I'm a huge fan of the video hard-disk recorders (HDRs), also known as digital video recorders (DVRs), that have revolutionized the TV viewing habits of millions. As the ads say, you can watch what you want when you want. But the options for time-shifting high-definition programs have been limited.
The 60-inch-plus plasma is the big kahuna of flat-screen designs. If you want to go really big and really flat (under 5 inches), plasma is the only technology that will get you there. Mitsubishi has adopted the two-box approach for their new plasmas. On its own, the PD-6130 is a 61-inch HD monitor. Add the HD-5000A controller, and it functionally becomes an integrated HDTV.
Digital Light Processing front projection has a short but interesting history. It began in the late '90s when the first consumer DLP projector was marketed. This new type of display—which uses a tiny, reflective chip called a DMD (digital micromirror device) that contains hundreds of thousands of hinged mirrors (instead of miniature LCD panels)—provided consumers with an early look at all-digital imaging. This primitive effort made big pictures, but it had many picture-quality issues.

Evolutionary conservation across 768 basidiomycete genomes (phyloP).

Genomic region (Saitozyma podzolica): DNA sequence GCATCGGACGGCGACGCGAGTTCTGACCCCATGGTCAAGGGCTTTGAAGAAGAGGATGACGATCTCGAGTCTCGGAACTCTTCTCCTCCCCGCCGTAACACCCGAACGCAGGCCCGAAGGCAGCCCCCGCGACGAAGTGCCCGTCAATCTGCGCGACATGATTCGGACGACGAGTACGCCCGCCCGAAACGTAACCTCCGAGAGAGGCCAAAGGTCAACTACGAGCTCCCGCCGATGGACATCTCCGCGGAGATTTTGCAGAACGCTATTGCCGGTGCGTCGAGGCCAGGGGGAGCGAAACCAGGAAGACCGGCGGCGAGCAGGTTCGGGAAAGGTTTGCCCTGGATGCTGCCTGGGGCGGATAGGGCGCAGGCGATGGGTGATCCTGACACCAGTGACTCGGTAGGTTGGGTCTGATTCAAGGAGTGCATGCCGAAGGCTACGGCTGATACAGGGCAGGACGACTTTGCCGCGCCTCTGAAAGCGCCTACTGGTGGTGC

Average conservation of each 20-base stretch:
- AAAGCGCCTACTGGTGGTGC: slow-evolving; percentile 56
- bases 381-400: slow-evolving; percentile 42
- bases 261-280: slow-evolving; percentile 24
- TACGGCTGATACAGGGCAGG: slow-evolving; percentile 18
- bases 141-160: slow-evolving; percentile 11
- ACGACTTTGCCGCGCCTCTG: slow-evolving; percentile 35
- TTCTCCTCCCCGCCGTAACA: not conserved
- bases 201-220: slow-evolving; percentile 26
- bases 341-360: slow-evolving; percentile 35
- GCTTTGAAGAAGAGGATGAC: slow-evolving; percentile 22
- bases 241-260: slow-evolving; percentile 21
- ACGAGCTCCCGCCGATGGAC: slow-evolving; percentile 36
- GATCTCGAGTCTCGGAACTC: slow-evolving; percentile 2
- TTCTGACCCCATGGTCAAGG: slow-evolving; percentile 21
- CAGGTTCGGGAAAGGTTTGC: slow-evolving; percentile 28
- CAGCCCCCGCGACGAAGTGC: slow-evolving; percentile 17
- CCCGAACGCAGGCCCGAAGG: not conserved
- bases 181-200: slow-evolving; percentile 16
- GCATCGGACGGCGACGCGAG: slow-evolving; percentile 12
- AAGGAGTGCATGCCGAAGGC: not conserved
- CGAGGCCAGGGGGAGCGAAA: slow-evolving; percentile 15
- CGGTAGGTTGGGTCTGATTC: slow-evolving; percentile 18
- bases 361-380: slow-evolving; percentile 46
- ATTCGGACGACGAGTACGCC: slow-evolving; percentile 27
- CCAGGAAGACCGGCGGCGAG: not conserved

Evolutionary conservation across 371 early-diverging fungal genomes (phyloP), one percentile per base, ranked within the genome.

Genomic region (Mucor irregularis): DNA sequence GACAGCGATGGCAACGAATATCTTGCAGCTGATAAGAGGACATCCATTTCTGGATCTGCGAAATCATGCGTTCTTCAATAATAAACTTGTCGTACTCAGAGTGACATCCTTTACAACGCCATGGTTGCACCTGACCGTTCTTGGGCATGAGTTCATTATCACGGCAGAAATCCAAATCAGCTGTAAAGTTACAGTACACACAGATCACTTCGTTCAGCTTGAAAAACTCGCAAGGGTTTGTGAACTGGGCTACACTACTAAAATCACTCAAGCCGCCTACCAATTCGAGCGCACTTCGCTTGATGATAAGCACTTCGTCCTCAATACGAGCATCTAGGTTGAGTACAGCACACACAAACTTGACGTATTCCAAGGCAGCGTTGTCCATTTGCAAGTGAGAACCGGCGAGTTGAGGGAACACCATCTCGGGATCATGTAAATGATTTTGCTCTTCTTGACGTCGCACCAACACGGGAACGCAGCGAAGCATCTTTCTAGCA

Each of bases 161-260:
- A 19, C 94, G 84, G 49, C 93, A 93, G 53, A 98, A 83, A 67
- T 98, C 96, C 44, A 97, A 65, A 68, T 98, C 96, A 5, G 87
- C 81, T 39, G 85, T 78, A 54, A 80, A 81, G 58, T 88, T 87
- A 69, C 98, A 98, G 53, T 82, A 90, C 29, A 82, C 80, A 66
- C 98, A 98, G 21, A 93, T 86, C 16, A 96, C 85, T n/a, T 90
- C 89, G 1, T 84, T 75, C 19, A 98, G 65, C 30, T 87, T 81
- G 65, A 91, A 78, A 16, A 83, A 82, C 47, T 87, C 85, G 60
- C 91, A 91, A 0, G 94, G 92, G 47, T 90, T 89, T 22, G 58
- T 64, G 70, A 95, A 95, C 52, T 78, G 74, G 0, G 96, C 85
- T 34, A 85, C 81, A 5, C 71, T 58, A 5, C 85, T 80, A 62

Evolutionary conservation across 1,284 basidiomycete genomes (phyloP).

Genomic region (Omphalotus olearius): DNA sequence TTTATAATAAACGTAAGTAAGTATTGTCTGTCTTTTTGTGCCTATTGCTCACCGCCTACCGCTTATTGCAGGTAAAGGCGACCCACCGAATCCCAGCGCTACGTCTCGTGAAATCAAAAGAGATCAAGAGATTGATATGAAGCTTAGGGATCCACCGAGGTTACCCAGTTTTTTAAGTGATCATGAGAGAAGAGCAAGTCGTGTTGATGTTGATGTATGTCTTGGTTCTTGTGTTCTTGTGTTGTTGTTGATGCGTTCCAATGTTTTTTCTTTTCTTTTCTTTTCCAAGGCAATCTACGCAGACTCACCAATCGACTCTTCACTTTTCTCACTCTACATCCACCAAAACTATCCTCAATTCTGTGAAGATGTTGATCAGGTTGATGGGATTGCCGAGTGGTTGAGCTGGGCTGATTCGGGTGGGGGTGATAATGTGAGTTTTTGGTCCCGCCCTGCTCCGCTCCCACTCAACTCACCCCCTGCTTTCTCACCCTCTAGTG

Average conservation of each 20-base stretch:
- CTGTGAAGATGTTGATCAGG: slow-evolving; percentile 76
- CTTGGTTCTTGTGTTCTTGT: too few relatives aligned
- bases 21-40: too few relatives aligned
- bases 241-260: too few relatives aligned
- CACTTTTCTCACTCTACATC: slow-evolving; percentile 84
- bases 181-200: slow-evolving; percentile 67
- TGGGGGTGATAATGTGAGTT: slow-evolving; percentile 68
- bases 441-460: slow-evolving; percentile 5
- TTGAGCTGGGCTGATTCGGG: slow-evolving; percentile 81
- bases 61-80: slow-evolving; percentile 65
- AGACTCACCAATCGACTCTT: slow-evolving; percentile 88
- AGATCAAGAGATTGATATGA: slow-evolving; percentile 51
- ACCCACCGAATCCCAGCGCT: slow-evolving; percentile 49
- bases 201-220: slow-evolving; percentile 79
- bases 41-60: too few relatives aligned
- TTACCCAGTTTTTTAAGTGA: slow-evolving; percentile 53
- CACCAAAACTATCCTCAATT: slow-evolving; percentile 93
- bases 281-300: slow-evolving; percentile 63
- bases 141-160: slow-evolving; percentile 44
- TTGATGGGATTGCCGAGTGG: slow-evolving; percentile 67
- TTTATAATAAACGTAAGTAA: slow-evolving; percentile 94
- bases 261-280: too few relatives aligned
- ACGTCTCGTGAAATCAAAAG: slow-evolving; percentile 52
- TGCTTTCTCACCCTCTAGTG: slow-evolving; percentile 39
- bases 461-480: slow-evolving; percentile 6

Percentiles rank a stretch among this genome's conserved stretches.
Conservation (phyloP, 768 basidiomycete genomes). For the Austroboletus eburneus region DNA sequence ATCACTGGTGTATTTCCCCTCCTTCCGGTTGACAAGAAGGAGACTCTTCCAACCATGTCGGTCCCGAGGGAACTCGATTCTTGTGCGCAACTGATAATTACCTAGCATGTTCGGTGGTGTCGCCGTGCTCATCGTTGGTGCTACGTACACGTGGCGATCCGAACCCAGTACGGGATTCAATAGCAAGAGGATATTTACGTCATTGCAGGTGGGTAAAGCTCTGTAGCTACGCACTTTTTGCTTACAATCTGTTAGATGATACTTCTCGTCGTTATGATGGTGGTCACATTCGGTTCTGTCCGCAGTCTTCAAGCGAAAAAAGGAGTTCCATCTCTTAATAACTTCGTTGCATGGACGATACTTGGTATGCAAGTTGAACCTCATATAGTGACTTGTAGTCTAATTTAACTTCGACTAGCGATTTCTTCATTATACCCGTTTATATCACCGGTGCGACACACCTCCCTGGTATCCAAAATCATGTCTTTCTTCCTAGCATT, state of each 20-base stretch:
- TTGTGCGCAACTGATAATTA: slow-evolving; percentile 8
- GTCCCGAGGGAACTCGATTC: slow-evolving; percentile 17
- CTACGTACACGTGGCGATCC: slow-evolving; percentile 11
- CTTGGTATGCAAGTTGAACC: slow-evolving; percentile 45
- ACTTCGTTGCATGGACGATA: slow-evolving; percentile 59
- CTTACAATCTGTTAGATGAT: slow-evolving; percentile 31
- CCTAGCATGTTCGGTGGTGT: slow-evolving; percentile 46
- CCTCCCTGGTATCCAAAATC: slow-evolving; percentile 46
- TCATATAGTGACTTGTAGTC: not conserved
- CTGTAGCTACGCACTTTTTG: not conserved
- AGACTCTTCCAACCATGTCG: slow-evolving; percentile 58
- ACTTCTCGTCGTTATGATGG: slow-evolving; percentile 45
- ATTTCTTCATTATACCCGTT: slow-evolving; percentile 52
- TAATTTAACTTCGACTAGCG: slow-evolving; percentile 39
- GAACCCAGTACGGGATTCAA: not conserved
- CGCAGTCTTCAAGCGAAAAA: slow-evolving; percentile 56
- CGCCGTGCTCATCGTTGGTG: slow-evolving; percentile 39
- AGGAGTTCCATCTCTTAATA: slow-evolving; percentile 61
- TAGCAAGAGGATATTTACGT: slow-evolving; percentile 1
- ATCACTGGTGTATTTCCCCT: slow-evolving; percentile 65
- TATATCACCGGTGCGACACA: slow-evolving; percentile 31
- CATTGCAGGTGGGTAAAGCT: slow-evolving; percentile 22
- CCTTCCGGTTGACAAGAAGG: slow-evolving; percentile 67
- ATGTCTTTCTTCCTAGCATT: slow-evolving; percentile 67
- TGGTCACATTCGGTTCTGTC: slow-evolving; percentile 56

Just ask anyone who's spent any amount of time watching a high-definition TV - it's addictive. Maybe it's the seductive picture or the cinemalike sound, but the half-dozen HDTV channels I had available until recently were about the only ones I regularly watched - even though there were hundreds of standard-definition channels I could have tuned in.
On Wednesday, September 10, the Federal Communications Commission approved a package of standards designed to make digital televisions compatible with a wide range of digital and high definition cable television programs. The "plug and play" agreement will allow consumers to connect digital televisions directly into cable systems, without a set-top-box.